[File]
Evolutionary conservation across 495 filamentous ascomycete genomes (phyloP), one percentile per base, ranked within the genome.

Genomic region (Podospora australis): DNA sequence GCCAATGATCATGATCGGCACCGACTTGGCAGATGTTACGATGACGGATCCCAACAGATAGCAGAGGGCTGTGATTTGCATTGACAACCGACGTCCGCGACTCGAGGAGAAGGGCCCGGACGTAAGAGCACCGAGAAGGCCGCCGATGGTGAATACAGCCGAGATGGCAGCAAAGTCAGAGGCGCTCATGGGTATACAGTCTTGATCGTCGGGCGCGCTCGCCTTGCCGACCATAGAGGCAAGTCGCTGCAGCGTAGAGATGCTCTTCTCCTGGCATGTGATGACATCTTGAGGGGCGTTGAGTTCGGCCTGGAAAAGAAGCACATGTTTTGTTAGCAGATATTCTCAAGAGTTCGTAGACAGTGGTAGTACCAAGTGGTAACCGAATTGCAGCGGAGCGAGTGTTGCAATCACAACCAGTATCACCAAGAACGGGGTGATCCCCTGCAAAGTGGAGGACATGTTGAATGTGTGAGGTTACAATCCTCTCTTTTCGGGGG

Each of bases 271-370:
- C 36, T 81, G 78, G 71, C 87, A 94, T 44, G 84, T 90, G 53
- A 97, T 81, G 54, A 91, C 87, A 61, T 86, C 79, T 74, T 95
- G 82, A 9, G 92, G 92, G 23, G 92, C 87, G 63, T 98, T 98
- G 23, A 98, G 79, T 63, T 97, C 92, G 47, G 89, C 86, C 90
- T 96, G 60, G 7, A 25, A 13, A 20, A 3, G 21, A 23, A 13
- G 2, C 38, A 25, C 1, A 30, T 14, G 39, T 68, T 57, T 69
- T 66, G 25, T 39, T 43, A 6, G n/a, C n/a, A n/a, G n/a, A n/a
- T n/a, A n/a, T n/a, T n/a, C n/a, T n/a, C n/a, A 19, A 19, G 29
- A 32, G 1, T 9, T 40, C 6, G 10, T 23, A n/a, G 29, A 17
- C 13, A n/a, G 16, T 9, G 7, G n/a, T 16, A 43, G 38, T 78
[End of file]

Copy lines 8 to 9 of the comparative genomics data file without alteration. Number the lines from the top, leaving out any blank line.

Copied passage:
- T 96, G 60, G 7, A 25, A 13, A 20, A 3, G 21, A 23, A 13
- G 2, C 38, A 25, C 1, A 30, T 14, G 39, T 68, T 57, T 69